“Joint pain is a result of inflammation which may be the result of a food allergy or intolerance. Any immune system reaction has the potential to trigger joint pain.”


RELATED: Your guide to the anti-inflammatory diet that heals your gut, slows the signs of aging, and helps you lose weight.



Woman checking skinShutterstock

“Food allergy symptoms often vary from food to food. Some foods such as nuts and fish are accompanied by anaphylactic reactions, which can be life-threatening if not treated with an EpiPen. Oftentimes an anaphylactic reaction will include symptoms such as an itchy throat, trouble breathing, and hives. However, many minor reactions are also accompanied by hives, normally in the facial region. This type of reaction normally indicates an intolerance to a food consumed in the past few minutes or within the hour. Hives on the tongue are normally indicative of a more severe reaction, but can also be triggered by a sensitivity to nightshade vegetables such as eggplant or red peppers.”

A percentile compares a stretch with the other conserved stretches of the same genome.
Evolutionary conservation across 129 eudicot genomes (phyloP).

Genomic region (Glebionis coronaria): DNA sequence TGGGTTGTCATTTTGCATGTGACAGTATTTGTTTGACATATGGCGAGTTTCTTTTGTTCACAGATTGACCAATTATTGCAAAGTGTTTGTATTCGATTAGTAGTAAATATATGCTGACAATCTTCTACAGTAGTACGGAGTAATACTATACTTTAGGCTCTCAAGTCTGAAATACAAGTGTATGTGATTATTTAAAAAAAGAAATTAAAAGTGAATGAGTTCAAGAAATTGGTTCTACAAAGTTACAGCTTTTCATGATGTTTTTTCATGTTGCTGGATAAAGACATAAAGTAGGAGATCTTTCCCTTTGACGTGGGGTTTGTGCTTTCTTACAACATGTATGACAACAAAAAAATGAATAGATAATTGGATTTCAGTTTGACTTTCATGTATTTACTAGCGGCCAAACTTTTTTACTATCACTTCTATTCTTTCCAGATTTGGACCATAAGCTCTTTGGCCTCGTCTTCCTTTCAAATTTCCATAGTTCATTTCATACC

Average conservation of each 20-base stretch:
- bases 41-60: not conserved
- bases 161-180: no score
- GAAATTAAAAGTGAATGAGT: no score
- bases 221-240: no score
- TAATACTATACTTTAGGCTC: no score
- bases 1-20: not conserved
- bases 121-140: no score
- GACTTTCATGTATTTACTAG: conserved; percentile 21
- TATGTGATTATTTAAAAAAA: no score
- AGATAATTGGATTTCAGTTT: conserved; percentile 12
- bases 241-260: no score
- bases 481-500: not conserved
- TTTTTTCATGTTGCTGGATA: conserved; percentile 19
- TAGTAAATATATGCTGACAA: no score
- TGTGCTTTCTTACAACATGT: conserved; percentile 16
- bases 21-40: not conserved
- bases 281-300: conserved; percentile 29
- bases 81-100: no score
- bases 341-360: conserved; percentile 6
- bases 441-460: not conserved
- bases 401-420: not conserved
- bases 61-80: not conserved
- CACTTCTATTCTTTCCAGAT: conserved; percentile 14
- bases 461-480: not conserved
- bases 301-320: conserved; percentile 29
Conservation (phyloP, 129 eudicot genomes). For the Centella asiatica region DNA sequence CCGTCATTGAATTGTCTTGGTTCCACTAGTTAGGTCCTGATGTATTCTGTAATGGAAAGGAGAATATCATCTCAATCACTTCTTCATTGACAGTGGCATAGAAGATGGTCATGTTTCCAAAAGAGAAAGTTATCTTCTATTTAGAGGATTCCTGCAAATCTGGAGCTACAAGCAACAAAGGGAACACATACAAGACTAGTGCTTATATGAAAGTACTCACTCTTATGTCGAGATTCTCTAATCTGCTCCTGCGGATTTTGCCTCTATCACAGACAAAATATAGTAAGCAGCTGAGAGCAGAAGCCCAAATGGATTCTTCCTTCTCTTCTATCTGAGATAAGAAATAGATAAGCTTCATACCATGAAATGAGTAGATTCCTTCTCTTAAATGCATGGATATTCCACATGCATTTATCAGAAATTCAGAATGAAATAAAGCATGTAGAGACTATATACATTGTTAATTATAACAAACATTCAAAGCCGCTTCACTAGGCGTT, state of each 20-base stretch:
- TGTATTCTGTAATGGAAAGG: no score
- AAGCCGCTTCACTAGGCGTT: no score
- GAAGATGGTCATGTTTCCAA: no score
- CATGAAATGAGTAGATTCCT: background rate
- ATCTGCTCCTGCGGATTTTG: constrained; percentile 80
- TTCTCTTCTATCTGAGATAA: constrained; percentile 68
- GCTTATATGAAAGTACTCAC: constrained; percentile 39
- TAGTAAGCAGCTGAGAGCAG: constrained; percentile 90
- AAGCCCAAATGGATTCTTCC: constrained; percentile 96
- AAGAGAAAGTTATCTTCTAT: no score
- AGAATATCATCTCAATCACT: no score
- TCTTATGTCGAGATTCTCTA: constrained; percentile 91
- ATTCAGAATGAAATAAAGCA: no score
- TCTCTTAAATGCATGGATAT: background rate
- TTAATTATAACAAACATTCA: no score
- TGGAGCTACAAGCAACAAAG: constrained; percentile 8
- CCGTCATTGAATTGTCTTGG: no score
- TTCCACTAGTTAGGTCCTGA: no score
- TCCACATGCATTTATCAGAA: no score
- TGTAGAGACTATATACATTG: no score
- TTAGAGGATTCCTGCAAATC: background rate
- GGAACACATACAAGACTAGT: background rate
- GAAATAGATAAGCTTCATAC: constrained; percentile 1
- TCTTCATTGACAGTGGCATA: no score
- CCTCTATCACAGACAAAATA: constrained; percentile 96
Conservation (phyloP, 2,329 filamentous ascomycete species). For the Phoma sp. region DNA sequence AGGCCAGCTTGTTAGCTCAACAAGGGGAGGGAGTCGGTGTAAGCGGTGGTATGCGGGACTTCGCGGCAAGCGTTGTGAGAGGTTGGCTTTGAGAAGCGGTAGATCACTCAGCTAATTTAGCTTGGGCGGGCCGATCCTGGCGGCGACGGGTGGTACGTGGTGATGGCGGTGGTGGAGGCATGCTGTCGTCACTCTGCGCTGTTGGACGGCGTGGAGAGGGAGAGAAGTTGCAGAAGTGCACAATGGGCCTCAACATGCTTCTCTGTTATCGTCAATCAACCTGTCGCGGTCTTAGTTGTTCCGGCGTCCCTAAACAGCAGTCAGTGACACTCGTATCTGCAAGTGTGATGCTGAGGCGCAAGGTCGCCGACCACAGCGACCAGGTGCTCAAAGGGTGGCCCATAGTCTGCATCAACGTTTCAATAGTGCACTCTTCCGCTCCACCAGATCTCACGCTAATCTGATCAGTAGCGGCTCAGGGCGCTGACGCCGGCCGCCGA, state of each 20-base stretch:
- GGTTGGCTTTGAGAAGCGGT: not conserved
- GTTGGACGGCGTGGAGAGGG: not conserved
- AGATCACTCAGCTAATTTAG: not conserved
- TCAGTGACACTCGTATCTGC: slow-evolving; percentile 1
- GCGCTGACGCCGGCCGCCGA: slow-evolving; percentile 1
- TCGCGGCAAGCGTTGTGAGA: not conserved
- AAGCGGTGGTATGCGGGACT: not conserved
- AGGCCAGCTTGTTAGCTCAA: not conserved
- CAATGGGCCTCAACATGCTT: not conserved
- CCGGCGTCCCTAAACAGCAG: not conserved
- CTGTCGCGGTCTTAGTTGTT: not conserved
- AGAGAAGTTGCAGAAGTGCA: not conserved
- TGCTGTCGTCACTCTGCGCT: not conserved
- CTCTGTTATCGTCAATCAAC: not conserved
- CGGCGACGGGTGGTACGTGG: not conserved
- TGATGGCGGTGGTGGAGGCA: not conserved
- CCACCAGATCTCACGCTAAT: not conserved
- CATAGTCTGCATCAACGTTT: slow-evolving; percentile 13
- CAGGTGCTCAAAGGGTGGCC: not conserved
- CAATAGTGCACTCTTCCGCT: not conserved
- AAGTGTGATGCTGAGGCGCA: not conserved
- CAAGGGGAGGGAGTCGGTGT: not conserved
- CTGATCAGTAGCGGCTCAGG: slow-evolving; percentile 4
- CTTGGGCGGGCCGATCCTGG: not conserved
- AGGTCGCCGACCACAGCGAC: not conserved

Leah Kaufman, MS, RD, CDE, CDN

8 & 9

Diarrhea & Constipation

Bathroom toilet paper and dogShutterstock

“The most severe form of a gluten intolerance is celiac disease. Celiac disease is an autoimmune disorder where the body attacks the villi of the small intestine in response to the presence of gluten (the protein found in wheat, rye, and barley). Essentially, gluten confuses the body to attack itself rather than the foreign substance. This disease presents widespread issues including but not limited to constipation, diarrhea, malabsorption of key nutrients like vitamin D, iron, and B12, skin rashes, headaches and migraines, steatorrhea (oily stool), chronic fatigue, and chronic weight loss.

Non-celiac gluten sensitivity is a less severe form of the gluten intolerance where the body doesn’t have an autoimmune response but still does not handle the ingestion of gluten well. Studies show that 50 percent of gluten sensitive individuals experience diarrhea and 25 percent may experience constipation. Every case of these issues does not point to a gluten intolerance. However, if persistent, these symptoms may be worth exploring.”




Woman with arthritisShutterstock

“Just as people who suffer from migraines usually have an immune component, an immune component can also trigger arthritis. Inflammation from gut hyper-permeability leads to higher levels of immune modulators that create inflammation.”